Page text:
As far as the story goes, I understand it is a memoir, but it seems unrealistic to think that she would remember the detail she did, as far as full conversations that happened when she was 3 years old. And there is only so many times as a reader I want to read about a potential, attempted, or actual molestation of one of the four children. These kids had terrible parents and were let down by every adult in their lives, I get it, but the story became boring in its continual dire doomsday story telling. I should have felt sympathy for the author having to eat out of garbage cans or coming home to find her money stolen by her drunken father, but I had become immune to the story by that point.
I feel like this would be one of those rare cases that make a better movie than a book, but I just didn't care about the author at the end of the story. And when I say "end" I say that loosely, because that is what happens, it just suddenly ends. I feel like there should have been more of a "where are they now" ending with regards to the author and her siblings.
Sonia, a goodreads reviewer, put it in much better words than I did, so I am going to share her review:
Normally, addicting books have amazing characters. That is why they are addicting. How could you stop reading when their destiny is written on the next page? It's the secret to Harry Potter, Sherlock Holmes, Gone with the Wind -- any book containing characters that resonate throughout literary history.
However, I cannot say the same for The Glass Castle. How could a book be so addicting yet have such a bland and romanticized heroine? While I read this book in one sitting, I became more and more detached to the narrator Jeannette as the book went on.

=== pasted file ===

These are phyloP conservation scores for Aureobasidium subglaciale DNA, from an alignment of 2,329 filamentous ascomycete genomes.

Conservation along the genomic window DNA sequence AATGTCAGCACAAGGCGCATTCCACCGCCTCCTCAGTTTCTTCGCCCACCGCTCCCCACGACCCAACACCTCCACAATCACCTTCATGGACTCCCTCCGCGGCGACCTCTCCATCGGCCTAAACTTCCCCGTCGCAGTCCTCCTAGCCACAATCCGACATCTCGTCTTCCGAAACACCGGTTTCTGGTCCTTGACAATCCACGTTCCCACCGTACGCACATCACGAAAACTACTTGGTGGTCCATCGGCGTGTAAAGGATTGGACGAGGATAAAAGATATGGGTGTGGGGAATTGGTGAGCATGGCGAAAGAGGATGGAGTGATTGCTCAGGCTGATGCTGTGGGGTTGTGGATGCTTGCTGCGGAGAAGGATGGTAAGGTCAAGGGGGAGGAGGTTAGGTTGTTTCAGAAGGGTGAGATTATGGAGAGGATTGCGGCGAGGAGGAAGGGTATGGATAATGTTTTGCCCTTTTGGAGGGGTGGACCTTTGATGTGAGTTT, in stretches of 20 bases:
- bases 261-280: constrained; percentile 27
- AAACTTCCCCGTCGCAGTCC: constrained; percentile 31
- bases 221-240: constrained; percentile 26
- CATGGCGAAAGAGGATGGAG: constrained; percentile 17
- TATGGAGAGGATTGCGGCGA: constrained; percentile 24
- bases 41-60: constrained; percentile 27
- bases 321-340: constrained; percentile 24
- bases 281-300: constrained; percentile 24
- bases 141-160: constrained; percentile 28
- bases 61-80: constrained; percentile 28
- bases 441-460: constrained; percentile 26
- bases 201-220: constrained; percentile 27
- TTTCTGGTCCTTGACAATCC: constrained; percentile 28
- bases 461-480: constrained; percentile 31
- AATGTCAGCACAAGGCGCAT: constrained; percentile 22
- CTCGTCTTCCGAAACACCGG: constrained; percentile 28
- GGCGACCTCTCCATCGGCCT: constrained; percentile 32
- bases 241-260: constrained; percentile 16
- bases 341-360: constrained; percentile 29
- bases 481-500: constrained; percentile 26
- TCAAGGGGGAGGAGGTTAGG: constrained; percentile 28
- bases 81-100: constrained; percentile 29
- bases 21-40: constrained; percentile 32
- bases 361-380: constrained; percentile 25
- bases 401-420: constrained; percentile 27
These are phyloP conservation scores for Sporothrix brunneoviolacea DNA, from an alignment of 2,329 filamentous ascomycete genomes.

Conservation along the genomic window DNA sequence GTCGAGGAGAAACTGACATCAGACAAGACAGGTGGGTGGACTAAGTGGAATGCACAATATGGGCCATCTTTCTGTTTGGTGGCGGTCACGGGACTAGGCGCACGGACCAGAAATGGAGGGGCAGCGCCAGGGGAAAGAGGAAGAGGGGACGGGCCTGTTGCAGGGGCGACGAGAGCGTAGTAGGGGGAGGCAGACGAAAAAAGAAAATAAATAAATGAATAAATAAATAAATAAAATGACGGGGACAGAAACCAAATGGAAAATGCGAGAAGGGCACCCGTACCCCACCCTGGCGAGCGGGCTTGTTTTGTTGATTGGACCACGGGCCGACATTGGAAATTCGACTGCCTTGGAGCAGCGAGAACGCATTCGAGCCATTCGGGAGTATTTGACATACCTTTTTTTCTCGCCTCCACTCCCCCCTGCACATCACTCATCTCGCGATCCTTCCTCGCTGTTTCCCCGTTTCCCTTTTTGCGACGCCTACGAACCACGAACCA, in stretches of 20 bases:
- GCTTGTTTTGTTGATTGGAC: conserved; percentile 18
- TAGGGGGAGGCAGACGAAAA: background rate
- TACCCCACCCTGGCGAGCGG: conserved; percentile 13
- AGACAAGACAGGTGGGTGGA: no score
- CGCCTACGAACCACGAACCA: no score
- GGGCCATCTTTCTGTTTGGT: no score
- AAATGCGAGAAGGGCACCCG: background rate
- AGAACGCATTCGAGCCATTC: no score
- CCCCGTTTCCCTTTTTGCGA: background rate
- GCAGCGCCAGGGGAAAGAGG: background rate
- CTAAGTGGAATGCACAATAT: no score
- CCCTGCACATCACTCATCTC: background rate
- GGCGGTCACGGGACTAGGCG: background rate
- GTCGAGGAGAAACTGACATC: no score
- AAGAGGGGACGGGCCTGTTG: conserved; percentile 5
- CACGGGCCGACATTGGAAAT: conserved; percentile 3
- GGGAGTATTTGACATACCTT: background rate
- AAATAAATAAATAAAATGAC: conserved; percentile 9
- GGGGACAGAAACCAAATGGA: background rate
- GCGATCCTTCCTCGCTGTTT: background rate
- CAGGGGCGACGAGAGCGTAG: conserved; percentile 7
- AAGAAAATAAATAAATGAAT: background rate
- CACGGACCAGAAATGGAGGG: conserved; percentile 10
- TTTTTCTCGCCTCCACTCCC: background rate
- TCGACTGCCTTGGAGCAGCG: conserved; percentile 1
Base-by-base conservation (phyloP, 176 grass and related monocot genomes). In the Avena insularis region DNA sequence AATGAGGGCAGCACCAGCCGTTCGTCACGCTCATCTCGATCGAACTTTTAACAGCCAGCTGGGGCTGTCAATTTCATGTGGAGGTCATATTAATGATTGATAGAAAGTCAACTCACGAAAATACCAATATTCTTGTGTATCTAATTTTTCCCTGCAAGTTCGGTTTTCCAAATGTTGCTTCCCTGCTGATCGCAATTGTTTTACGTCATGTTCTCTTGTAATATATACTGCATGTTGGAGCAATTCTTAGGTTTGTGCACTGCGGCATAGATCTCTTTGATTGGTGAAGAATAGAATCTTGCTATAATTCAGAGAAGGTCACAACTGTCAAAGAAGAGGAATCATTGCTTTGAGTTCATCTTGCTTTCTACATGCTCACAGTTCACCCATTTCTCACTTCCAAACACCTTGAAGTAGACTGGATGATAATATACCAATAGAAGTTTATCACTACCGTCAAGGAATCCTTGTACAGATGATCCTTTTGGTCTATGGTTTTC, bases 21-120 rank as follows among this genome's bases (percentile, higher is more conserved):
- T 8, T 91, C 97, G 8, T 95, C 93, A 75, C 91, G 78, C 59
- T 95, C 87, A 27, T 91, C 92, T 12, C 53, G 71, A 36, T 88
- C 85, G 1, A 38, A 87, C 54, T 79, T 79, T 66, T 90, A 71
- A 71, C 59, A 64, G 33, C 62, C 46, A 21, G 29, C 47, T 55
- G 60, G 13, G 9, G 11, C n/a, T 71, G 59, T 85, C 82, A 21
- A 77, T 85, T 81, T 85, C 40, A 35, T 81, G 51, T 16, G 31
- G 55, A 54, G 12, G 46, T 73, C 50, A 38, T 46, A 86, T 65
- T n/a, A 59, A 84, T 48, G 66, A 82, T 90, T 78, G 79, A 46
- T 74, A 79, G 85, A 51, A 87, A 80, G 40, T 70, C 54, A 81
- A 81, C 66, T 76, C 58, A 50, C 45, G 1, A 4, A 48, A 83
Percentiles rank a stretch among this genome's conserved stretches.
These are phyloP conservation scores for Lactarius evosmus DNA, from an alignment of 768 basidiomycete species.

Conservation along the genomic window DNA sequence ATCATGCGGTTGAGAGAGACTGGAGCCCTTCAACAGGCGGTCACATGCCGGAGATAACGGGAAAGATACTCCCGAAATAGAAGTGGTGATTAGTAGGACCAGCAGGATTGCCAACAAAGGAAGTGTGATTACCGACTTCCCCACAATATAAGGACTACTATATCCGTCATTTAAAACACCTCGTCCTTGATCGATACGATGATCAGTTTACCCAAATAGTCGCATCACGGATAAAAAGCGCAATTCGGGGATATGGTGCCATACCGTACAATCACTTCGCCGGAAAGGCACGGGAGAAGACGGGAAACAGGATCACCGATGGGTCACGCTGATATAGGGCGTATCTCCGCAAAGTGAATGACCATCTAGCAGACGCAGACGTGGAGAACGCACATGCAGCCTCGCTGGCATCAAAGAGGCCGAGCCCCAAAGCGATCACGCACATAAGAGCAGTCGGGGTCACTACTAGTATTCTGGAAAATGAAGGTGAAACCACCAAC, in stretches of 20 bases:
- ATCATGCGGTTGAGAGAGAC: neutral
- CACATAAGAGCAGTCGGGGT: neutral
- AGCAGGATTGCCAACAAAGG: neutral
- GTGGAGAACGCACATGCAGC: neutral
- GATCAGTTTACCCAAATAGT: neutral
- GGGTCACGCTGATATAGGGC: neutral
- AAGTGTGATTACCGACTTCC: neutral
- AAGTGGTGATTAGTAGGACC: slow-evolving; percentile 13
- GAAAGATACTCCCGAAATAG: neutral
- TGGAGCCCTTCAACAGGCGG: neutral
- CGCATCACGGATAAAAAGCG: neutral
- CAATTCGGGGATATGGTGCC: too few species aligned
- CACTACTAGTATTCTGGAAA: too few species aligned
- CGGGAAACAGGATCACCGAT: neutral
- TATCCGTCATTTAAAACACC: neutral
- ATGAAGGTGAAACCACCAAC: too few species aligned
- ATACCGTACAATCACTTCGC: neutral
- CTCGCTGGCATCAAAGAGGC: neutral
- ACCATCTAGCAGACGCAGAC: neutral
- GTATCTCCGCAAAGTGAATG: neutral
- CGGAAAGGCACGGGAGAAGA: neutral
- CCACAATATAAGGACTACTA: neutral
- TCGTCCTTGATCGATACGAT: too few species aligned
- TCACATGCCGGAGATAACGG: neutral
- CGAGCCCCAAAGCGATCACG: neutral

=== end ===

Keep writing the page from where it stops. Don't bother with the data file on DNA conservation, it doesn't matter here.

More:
Jeannette's childhood is horrific, with neglectful parents, molestation, and starvation as just a few of the atrocities. However, when Jeannette retells these events, she is emotionally flat. She lacks insight into both her youth and herself, leaving the readers with a boring character who seems to have no flaws. If you asked me to describe Jeannette's personality, all I could come up with is "terrible childhood" and nothing about the woman herself.
I understand that since this is a memoir, it can be hard to write accurately about yourself and portray your own character in a negative light. However, memoirs are the perfect place to analyze your own flaws and weaknesses. Since Jeannette does not seize this opportunity to shed light on herself, she comes off as a flat Mary-Sue, defined by her terrible surroundings. She never portrays herself in a negative light, not once, making me lose respect for her.
Besides the shallow lead, this book has a steady and stagnant tone, never varying from uninteresting detachedness. Jeannette tells everything in the same tone, from being literally burned alive to marrying her husband. The addictiveness of this book stems not from any dynamic characters or varying tones, but from the horror of what's happening to her.
While Jeannette's story is fascinating, she herself is not. In fact, this book makes me feel manipulated: She relies on horror or her surroundings and edits out her flaws to make readers like her.
I give this book three stars for sheer readability and addictiveness, nothing else.